The teams projected to be over the $70,307,000 luxury tax threshold in 2010 include Boston ($77.8 million, assuming Sheed got nothing), Dallas ($84.5 million), Denver $83.8 million), Houston ($73.6 million after the Trevor Ariza/Courtney Lee trade), the L.A. Lakers ($91.9 million before Shannon Brown), Orlando ($92.6 million), Portland ($72.8 million) and Utah ($75.3 million). Some of those teams will never get under the tax threshold, and some of them won't try. But some will, and even those that don't make it will probably pawn off excess salary onto the teams with cap space they're otherwise struggling to use. Here are some such dumps that I'm officially predicting, apart from the ones that I'm not.
7) Joel Przybilla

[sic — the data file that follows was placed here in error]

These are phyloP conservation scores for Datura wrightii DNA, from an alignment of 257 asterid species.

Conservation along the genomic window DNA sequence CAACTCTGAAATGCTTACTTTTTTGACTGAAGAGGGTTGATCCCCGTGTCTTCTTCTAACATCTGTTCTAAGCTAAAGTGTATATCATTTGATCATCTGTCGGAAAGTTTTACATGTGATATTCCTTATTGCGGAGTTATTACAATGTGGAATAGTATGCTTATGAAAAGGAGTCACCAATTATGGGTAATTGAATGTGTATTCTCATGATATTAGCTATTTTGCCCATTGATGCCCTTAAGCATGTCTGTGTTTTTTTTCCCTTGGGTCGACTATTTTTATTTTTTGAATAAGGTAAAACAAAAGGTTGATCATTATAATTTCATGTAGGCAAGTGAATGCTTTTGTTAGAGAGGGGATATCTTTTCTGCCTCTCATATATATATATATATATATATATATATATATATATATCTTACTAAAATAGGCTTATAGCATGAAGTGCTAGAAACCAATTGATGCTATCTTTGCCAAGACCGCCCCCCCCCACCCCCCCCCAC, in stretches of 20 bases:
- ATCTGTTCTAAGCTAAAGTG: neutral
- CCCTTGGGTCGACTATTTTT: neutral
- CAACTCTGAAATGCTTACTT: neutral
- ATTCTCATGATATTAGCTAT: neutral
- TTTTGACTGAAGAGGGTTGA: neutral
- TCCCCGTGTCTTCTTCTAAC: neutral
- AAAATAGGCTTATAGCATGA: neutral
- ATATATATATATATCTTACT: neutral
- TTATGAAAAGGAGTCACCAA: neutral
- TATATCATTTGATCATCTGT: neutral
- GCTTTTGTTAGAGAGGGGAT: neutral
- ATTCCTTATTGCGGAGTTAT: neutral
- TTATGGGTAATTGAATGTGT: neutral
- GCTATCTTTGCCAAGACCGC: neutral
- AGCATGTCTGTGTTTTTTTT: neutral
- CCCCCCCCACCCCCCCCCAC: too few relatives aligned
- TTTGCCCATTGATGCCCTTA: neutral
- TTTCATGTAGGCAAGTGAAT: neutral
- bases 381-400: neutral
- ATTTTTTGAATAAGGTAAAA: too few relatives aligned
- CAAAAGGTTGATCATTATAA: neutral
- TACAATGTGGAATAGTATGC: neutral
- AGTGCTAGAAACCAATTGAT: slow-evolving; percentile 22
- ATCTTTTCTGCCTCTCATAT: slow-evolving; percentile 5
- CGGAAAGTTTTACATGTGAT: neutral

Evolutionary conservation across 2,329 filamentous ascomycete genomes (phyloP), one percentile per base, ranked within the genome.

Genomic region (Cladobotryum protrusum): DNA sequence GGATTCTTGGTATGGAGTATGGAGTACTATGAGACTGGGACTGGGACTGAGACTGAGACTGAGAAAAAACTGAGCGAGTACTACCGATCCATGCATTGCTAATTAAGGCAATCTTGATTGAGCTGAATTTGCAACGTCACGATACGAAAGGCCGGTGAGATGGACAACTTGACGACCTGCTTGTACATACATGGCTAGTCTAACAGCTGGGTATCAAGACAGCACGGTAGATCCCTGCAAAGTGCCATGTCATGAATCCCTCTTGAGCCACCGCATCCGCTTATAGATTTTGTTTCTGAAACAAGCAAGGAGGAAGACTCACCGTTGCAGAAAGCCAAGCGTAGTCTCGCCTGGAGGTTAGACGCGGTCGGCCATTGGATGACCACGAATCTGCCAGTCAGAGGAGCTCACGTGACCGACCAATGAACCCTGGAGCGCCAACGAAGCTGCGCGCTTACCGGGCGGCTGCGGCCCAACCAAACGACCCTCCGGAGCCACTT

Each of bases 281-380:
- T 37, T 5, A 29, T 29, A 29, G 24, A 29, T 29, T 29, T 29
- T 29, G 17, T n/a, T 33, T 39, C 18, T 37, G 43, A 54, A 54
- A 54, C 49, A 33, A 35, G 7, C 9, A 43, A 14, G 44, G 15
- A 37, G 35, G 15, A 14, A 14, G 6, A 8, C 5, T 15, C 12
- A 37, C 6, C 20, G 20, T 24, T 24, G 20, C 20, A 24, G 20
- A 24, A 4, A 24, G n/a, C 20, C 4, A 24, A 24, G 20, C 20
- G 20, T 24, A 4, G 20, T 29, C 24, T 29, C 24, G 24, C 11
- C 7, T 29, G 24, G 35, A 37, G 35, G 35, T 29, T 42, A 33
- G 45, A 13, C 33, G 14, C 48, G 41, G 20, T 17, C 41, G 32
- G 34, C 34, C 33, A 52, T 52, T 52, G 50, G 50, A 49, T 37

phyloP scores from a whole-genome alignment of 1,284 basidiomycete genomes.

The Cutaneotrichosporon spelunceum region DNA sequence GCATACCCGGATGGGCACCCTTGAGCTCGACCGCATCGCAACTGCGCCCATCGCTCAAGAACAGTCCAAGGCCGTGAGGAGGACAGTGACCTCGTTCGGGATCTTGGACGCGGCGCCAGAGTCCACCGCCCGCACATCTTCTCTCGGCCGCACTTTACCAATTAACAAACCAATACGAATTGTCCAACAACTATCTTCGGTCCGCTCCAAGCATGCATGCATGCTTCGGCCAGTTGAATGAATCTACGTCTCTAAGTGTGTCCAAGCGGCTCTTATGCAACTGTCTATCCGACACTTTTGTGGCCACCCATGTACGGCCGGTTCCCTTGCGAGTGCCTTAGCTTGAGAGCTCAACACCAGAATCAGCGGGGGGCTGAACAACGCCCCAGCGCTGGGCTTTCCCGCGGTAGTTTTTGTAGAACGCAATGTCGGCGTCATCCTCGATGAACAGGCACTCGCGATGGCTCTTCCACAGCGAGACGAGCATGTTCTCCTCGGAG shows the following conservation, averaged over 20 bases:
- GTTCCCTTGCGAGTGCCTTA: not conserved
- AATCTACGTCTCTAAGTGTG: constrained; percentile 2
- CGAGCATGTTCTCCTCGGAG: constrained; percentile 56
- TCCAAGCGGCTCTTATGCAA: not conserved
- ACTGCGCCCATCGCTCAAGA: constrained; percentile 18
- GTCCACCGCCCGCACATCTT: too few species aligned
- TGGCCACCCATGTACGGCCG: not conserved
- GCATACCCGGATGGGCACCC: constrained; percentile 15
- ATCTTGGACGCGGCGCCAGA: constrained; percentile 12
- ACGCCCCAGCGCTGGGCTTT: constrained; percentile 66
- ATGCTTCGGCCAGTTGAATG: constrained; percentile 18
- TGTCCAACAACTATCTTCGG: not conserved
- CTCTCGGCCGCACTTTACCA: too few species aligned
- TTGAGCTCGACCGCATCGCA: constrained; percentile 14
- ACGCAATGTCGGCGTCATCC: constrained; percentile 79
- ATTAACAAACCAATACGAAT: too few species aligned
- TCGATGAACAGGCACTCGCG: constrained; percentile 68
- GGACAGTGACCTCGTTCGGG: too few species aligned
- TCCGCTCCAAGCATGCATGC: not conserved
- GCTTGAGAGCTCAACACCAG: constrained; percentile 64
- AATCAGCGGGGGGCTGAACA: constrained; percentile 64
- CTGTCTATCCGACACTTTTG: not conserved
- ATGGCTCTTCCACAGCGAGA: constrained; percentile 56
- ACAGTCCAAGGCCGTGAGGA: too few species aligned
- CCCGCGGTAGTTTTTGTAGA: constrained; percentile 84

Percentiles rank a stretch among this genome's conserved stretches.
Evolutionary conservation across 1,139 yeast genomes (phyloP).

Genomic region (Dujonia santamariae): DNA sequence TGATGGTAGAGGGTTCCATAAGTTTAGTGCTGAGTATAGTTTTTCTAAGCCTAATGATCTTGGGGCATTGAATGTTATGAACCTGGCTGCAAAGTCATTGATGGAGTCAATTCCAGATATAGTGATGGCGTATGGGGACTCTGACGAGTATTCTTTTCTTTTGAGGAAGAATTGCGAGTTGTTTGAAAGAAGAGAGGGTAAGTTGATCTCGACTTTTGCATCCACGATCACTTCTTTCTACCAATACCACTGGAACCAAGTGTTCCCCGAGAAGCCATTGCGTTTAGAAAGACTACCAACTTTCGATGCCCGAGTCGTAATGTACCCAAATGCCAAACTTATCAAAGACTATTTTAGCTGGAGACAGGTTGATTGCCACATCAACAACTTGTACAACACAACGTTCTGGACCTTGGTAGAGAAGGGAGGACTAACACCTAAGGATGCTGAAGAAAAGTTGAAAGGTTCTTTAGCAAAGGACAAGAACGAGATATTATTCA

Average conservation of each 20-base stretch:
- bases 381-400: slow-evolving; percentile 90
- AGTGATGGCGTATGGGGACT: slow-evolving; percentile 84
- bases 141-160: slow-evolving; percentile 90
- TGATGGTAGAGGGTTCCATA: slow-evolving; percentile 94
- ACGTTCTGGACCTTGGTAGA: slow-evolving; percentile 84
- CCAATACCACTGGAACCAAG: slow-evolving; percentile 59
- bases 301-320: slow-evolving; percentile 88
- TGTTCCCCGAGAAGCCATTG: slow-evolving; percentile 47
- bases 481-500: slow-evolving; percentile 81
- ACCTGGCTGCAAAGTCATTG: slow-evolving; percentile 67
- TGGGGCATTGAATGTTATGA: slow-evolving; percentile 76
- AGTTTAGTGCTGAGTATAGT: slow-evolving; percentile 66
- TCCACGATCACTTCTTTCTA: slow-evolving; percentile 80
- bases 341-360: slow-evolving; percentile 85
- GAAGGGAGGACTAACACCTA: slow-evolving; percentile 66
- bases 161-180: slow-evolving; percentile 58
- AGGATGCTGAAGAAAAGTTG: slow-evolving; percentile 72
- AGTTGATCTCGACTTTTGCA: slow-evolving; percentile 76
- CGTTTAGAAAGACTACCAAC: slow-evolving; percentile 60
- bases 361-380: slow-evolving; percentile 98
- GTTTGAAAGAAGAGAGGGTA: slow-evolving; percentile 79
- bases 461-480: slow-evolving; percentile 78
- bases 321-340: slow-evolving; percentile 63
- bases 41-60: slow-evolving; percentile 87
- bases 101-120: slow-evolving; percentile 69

- It's not that Przybilla can't play. He can. Przybilla has been a good player ever since he learnt to gets his rebounds per game average above his fouls per game average, and after six years with them, Portland know that as well as anyone. However, Przybilla is recovering from a broken kneecap, and while he aims to return for opening night, it might be a tough ask. And when Portland return to full health, Przybilla is struggling to find a role. With Greg Oden and Marcus Camby on board, and assuming both are fully healthy - an ambitious ask for both of them - Przybilla has no role to fit. It'd be great to keep him anyway, since you can never have enough quality size, particularly when you have such health concerns amongst your big men. However, Portland are also $2.4 million over the luxury tax threshold, even before Patty Mills signs. Prizz, as the non-core luxury excess veteran player thing, is the obvious candidate to be moved to help get them under it. How much money they can take back is dependent on whether the Blazers finally concede that Chicago's offer of a future first round pick for Moody Fernandez is more than fair. (Which it is. But hey, if you want to keep him and see his value get any lower, be my guest.)